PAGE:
First is install another furnace in the attic You could put the AC unit on the ground or roof I prefer ground. It will be a challenge to run the coolant lines but there is always a way. You can cap off the ductwork from the downstairs unit and hook uo the existing ductwork to the new unit. We call this a split system. Not cheap but will solve your problem. Fans in the duct will not help. You are losing to much cooling because the outlets are to far from the furnace.
Another thing you can do and I highly recommend doing this first is a attic fan. If you can get all that super heated air out of your attic you will notice a big difference right away. It could get 150 degrees up there. If its 100 out then you just dropped that temp by 50 degrees. My AC wouldn't shut off on a hot day. I installed a attic fan and no matter how hot it is my AC cycles and doesn't stay on all the time.
 

7998

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You need to install a 2nd zone like mentioned. You need an HVAC contractor to do it. Right now your downstairs is 62*, your upstairs is 80* and the mid level where your T-stat is located is probably 72*.
If your cheap or can't afford to install a 2nd zone you can try closing some of the downstairs vents for the summer to try and balance the system.
 

mariusvt

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Another option, while it would increase run time is get something like the Ecobee thermostats and a handful of the sensors. It's what I run in my single zone 2400sq ft 2 story. I've got the thermostat and 1 sensor on the main, then 3 upstairs and I have it heat & cool to the average across all 5 data points. Overall energy bill is up slightly using this approach but the house is much more comfortable and even.

I've got dampers in the basement so in the winter I close off the upstairs trunk some or in summer the 2 main downstairs trunks partially to force more air around.
 

cj428mach

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I am a sheet metal worker for 35 years.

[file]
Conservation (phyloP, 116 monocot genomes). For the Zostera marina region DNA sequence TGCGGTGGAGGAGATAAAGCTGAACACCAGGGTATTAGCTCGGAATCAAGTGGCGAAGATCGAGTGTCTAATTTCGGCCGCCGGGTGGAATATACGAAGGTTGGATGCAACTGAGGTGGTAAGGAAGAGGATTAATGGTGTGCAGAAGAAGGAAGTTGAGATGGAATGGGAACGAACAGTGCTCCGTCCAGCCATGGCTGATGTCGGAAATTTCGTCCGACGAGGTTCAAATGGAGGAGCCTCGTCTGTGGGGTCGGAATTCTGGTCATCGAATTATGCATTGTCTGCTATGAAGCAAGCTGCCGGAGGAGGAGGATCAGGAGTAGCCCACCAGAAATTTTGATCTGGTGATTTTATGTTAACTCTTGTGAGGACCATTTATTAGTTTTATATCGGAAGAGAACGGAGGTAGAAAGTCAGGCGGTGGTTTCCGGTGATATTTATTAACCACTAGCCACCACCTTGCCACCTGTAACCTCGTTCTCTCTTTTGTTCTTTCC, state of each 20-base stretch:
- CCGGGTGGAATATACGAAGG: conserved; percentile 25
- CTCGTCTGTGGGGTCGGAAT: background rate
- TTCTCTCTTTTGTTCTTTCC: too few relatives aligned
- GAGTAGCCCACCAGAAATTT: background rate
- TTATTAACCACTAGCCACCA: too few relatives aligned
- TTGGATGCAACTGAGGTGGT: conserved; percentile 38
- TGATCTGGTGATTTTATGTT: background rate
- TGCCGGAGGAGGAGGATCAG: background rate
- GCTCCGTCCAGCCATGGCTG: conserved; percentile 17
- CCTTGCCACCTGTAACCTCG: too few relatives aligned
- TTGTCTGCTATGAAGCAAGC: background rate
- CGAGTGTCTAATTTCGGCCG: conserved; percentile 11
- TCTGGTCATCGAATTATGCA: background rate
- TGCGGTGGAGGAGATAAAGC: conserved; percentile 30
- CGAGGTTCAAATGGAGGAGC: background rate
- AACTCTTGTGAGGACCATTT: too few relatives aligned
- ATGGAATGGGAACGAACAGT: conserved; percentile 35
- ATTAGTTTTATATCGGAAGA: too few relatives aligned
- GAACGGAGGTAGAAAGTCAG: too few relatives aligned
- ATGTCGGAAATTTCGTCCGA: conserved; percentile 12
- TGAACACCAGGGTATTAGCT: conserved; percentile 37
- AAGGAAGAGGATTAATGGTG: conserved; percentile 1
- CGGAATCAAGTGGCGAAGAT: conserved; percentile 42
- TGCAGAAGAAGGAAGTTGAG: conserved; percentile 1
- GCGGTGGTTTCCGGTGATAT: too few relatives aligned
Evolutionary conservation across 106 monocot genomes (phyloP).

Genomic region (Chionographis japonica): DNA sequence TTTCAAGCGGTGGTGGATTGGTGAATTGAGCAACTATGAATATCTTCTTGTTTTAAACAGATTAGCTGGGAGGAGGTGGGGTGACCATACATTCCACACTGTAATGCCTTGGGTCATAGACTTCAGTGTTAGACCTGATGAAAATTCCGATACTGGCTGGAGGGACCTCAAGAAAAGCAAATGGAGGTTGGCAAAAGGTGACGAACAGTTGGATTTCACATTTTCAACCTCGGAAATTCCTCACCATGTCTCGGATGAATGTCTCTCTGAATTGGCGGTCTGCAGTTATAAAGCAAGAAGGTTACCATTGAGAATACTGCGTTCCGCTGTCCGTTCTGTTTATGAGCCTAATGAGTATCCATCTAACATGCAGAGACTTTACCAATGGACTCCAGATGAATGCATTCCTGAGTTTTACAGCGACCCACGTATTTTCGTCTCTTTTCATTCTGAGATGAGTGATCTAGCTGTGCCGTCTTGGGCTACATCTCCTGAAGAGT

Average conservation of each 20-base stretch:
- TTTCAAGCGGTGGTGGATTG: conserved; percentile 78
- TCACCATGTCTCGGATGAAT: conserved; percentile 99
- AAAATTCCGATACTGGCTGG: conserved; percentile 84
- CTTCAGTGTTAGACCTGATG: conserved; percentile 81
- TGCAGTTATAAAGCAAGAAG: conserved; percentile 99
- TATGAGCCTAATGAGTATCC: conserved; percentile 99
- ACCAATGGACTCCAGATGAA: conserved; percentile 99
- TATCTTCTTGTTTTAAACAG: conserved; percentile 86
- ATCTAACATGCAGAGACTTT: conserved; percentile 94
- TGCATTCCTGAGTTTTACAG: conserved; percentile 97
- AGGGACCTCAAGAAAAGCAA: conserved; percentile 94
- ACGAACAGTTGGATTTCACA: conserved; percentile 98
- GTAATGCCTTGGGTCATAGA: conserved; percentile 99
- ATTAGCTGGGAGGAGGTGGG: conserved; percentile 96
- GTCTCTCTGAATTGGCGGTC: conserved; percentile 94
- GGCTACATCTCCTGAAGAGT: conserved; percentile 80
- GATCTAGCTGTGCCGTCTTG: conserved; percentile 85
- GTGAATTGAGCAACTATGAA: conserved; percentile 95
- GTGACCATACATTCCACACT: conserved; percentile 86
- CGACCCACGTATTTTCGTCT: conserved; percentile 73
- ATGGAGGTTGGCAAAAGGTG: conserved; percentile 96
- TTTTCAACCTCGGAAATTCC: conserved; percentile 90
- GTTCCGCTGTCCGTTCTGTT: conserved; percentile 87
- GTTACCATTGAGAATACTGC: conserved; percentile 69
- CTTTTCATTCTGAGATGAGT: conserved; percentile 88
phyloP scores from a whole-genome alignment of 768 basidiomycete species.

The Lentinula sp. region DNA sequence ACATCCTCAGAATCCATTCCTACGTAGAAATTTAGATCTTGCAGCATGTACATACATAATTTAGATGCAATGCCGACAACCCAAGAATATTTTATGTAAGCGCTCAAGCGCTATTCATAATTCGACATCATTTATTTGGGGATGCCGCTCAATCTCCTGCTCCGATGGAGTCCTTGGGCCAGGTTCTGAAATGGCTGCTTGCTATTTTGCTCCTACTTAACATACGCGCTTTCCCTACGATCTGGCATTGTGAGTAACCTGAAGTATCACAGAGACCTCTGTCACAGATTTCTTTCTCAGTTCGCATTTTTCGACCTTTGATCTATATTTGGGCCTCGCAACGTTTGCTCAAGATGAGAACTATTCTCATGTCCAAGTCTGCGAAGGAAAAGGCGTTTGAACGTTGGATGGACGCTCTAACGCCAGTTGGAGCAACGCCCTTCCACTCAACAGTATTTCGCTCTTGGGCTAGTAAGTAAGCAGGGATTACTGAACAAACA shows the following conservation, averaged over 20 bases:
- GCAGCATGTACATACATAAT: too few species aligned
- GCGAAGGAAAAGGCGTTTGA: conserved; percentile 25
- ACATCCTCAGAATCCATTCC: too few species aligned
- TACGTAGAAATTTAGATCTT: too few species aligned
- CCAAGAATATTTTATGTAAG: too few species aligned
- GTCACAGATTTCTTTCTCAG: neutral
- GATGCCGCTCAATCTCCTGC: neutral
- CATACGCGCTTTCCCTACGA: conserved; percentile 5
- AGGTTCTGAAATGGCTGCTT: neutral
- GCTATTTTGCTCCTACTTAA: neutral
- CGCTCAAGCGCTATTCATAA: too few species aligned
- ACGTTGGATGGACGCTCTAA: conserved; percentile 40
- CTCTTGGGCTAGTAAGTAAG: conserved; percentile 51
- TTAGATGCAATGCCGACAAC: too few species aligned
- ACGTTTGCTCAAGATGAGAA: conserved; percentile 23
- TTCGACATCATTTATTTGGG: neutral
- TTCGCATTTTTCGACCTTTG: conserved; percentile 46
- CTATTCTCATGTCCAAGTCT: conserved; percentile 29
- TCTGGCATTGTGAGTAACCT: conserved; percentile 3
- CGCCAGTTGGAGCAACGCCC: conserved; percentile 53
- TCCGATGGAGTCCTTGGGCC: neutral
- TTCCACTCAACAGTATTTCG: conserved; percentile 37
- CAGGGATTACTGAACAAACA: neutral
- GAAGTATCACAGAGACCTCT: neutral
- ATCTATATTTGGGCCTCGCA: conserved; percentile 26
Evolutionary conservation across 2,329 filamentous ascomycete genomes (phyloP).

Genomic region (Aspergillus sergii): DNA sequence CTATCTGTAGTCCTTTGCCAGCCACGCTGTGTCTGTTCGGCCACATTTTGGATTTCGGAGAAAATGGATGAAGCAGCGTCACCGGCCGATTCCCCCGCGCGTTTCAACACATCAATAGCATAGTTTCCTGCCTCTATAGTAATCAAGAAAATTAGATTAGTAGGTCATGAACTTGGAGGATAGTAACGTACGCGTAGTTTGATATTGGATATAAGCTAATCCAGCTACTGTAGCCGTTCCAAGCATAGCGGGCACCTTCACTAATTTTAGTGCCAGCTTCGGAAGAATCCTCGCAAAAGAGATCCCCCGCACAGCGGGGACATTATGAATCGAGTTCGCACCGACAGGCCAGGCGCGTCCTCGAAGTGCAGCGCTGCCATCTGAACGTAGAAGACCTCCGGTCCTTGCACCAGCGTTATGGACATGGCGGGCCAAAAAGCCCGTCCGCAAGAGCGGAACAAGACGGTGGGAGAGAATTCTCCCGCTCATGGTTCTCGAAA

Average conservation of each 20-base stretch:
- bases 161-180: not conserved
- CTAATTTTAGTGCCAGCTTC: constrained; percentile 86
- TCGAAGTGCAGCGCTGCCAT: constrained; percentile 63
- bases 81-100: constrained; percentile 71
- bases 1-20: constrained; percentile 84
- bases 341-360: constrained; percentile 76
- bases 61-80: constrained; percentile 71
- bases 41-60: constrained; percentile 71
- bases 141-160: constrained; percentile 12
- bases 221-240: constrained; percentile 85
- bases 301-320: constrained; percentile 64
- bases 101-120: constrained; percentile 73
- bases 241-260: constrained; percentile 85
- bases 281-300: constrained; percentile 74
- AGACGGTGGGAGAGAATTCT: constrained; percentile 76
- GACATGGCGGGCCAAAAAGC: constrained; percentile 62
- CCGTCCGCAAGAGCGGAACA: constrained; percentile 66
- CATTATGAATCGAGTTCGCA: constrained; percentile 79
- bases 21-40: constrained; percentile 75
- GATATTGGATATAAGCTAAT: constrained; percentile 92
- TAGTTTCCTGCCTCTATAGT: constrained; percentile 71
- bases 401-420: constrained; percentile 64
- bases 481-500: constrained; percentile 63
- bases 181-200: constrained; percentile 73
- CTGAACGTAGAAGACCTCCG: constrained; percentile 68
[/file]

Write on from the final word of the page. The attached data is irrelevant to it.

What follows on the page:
There are a couple different things you can do.
First is install another furnace in the attic You could put the AC unit on the ground or roof I prefer ground. It will be a challenge to run the coolant lines but there is always a way. You can cap off the ductwork from the downstairs unit and hook uo the existing ductwork to the new unit. We call this a split system. Not cheap but will solve your problem. Fans in the duct will not help. You are losing to much cooling because the outlets are to far from the furnace.
Another thing you can do and I highly recommend doing this first is a attic fan. If you can get all that super heated air out of your attic you will notice a big difference right away. It could get 150 degrees up there. If its 100 out then you just dropped that temp by 50 degrees. My AC wouldn't shut off on a hot day. I installed a attic fan and no matter how hot it is my AC cycles and doesn't stay on all the time.

Thanks for your reply, the fan in the duct work idea wasn't really to boost performance of the cold air out of the AC vents. It was to create a pathway between the top and bottom floor of my house that I could begin to circulate airflow with since the room below the master bed room is probably in the mid 60 degree range and the master bedroom directly above it is in the 80 degree range. I realize all these are band aid fixes until I get a new HVAC system upgrade which will probably happen sooner rather than later. The AC unit is original to the house when it was built in 1974, but I kind of always space off the idea of upgrades until the middle of summer lol.
 

ford fanatic

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Dual zone.

I've had the same issue as you since I built my house in 2006, a dual zone is in my future when my AC/heat pump shits the bed.
 

rotor_powerd

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Only way to truly fix it will be to add a second zone.

Our last house only had one HVAC zone between two levels and had the same issue you describe. A mixture of adding an Ecobee thermostat with remote sensors and some trial and error of closing dampers did improve the balance, but it was never perfect.
 

Badaz01

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I have a 2 1/2 ton heat pump and had the same issue. We replaced our floors with laminate hardwood and the difference in air circulation was great. The upstairs is still maybe 2-4 degrees warmer but definitely an improvement. The air flows a lot smoother with the wood floor and the slight increase in the gap at the bottom of the doors.
 

V6&V8SHO

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Ecobee with sensors and added flair smart
Vents to the main floor master. Helped level it out upstairs as the trunk supplies master before going upstairs and was usually 3F or so colder. I’m running within 1F between vaulted main floor, upstairs, and master now.

Smart Vents and Wireless Thermostats | Flair
 

ozsctpk

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Hello OP I do commercial HVAC controls for a living short of installing a zoned system. The flair vents are an option because they do the same thing as zone dampers that I deal with in the commercial world. Put one on all the registers.